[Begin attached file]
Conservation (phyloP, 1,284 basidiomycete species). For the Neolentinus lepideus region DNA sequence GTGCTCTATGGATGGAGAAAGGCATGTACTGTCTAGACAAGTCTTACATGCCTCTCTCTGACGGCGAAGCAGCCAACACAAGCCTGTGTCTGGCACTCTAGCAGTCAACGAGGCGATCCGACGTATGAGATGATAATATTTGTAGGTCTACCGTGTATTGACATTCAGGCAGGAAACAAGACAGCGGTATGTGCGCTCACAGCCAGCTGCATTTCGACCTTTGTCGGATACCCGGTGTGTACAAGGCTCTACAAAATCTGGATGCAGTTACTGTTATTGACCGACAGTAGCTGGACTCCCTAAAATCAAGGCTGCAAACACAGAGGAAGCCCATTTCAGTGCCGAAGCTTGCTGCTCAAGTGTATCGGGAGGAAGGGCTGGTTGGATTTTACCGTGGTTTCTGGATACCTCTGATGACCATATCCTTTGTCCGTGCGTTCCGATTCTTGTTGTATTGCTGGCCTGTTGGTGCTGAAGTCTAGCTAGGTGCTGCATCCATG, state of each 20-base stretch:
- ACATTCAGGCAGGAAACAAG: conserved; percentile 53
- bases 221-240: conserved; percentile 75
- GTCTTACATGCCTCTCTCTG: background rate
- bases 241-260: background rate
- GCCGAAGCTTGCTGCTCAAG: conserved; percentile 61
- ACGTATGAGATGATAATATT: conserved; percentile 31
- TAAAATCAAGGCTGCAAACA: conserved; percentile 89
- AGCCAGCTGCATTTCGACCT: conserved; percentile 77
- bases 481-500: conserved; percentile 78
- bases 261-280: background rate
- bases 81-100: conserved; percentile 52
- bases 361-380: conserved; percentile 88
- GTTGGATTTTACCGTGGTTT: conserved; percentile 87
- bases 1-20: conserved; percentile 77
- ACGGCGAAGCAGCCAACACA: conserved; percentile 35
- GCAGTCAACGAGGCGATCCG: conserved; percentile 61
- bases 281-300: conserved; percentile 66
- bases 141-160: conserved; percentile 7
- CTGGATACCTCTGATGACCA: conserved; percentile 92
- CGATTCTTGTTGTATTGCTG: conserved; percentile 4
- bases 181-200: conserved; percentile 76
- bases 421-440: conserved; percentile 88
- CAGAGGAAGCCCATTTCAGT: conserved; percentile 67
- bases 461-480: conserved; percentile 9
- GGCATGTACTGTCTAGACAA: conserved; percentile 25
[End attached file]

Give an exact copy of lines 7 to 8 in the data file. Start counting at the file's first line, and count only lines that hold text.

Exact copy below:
- ACGTATGAGATGATAATATT: conserved; percentile 31
- TAAAATCAAGGCTGCAAACA: conserved; percentile 89